There’s an intriguing story to be told about silent film actress Louise Brooks. A figure beyond her years, her sleek bob hairstyle was the trademark that assisted her in breaking conventions of what was expected of women in the 1920’s. A starlet worthy of her own biopic, The Chaperone is sadly not the type of production she as a topic deserves, nor is it for actress Haley Lu Richardson. Portraying Brooks as a young teenager on the cusp of becoming a star, Richardson is all charisma and bite, but her enthusiasm for the character is contained within a film that falls short of its promise.
A reunion of sorts for Downton Abbey series writer Julian Fellowes and star Elizabeth McGovern (she plays the Countess of Grantham on the long-running drama), The Chaperone itself feels more suited for the smaller screen, with director Michael Engler (a TV director himself who has helmed episodes for such programs as Party of Five, Sex and the City, 30 Rock, and Unbreakable Kimmy Schmidt) and screenwriter Fellowes unable to overcome the more limited mentality the film displays in regards to its dialogue and social views that feel all too much like a modern examination skewed for the 1920’s time-frame.
The titular chaperone is high society matron Norma Carlisle (McGovern, who’s often a little too saccharine for her own good), a Kansas housewife who, whilst attending a fundraiser where the young Louise is performing a modern dance routine, overhears Mrs. Brooks (Victoria Hill) mention the trouble she’s having in finding a suitable chaperone to accompany her daughter to New York City; Louise has been accepted as a student at the prestigious Denishaw modern dance school there.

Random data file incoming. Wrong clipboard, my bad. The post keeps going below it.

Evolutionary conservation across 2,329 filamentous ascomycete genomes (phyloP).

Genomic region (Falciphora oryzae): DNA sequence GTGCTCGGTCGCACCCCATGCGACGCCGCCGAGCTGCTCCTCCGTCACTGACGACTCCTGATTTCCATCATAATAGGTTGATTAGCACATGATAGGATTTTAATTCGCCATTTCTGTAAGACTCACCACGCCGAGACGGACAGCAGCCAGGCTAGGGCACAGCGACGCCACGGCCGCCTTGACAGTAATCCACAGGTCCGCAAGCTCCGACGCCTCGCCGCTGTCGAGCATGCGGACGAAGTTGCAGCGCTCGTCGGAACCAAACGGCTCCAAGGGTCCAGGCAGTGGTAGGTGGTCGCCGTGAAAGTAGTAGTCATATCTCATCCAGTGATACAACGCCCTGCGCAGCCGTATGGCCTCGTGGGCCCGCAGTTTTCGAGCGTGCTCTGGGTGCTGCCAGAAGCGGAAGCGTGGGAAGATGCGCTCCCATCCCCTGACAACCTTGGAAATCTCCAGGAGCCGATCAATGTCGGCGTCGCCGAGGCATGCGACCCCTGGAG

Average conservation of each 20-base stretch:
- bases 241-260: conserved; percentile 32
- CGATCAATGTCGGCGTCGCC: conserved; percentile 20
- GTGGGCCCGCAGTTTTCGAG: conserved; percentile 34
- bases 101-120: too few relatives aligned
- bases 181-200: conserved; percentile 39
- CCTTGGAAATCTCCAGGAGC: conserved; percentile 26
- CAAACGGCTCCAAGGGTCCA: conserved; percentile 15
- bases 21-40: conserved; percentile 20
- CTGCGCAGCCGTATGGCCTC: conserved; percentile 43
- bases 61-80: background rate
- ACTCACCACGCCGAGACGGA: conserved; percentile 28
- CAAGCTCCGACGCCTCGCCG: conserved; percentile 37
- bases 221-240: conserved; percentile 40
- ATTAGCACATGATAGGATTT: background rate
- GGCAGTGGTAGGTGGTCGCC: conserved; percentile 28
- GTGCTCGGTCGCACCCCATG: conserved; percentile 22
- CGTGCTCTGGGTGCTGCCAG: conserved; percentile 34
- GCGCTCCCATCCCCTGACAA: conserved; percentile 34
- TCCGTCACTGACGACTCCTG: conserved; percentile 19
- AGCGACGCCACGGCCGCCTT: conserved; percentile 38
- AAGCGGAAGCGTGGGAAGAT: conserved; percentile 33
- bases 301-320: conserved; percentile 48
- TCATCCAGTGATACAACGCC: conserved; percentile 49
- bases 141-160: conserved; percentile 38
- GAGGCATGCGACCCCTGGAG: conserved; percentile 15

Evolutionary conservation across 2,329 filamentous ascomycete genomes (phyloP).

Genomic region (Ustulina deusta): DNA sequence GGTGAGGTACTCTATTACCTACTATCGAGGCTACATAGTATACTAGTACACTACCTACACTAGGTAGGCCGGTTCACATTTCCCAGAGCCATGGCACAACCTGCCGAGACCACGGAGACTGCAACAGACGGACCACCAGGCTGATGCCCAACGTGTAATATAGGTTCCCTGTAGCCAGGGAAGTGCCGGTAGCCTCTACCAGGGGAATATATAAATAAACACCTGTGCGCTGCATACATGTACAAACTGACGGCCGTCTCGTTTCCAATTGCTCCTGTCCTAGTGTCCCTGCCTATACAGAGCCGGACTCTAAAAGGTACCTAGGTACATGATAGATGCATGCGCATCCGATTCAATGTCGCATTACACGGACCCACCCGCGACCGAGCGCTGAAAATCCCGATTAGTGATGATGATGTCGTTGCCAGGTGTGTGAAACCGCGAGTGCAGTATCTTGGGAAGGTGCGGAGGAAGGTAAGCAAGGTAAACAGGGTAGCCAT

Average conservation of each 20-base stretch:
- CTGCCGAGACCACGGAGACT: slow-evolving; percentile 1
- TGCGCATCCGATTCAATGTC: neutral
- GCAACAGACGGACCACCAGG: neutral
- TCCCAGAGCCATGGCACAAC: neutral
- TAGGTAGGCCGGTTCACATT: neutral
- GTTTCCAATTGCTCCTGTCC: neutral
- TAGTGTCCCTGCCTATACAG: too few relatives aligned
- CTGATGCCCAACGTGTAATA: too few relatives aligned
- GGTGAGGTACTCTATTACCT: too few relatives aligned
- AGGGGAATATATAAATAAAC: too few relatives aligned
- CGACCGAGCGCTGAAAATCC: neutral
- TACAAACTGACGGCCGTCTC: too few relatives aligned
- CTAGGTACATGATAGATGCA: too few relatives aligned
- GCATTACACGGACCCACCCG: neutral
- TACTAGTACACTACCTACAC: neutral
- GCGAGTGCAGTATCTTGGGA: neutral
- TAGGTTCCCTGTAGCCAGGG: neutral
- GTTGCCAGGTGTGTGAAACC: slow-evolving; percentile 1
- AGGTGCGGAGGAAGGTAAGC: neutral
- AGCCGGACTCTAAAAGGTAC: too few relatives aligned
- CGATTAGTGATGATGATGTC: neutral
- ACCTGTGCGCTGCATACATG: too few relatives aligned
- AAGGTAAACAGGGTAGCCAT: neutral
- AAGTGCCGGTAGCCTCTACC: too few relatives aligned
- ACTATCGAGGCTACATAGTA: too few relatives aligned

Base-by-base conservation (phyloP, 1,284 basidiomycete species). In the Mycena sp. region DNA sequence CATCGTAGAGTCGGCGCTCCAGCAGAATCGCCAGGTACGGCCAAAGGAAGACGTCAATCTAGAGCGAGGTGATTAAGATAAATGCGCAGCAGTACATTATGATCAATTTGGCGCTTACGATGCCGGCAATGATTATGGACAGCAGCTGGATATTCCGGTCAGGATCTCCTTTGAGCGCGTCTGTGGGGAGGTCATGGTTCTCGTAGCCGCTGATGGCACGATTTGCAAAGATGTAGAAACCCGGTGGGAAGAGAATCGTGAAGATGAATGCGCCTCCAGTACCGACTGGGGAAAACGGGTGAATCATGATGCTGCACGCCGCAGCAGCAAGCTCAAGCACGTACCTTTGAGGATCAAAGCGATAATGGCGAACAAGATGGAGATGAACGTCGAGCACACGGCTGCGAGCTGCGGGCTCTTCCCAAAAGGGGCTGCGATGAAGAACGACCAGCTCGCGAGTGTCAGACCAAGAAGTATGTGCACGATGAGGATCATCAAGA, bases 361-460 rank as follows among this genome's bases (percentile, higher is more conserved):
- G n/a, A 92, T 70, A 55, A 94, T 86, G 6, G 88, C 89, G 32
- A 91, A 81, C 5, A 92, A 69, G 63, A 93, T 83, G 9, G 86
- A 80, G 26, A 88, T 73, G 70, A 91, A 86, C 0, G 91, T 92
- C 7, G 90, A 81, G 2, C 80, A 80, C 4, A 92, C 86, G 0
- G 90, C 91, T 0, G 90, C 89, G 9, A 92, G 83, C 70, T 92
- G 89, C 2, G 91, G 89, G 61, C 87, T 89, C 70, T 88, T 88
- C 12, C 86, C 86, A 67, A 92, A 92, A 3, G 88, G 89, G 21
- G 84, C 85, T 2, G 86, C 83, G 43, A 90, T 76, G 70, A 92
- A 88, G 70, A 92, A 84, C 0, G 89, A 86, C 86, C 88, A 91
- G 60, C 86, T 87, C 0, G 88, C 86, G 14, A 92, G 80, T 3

Hardly allowing her husband (Campbell Scott) a moment to broach a discussion on whether she should accompany the rebellious Louise – we learn through a series of flashbacks as to why there’s an evident discord in her marriage – Norma’s life appears in desperate need of shake-up, and the allure of New York City is all too enticing, though not necessarily for the reasons audiences may assume given the extreme opposite personalities of Norma and Louise; a buddy comedy this is not.
Given the title of the film, Brooks’ story is not Engler’s focus, merely she’s a supporting character in Norma’s tale. And whilst Norma’s journey is an emotional one (there’s quite a saddening scene involving Blythe Danner as a pivotal key figure in Norma’s life), and one worthy of being told, the allure of Louise’s temperament and Richardson’s portrayal means the character we find the most exciting is not afforded to us as much as we’d appreciate.
Not so much a bad film as it is underwhelming and falling short of its promise, all The Chaperone really achieves is wetting our appetites for a full feature about Louise Brooks.
About The Chaperone
The life of a Kansas woman (Elizabeth McGovern, Downton Abbey) is forever changed when she chaperones a beautiful and talented 15-year-old dancer named Louise Brooks to New York for the summer. One of them is eager to fulfil her destiny of dance and movie stardom; the other hopes to unearth the mysteries of her past.
The Chaperone (PG) is screening in Australian theatres from 25th April 2019.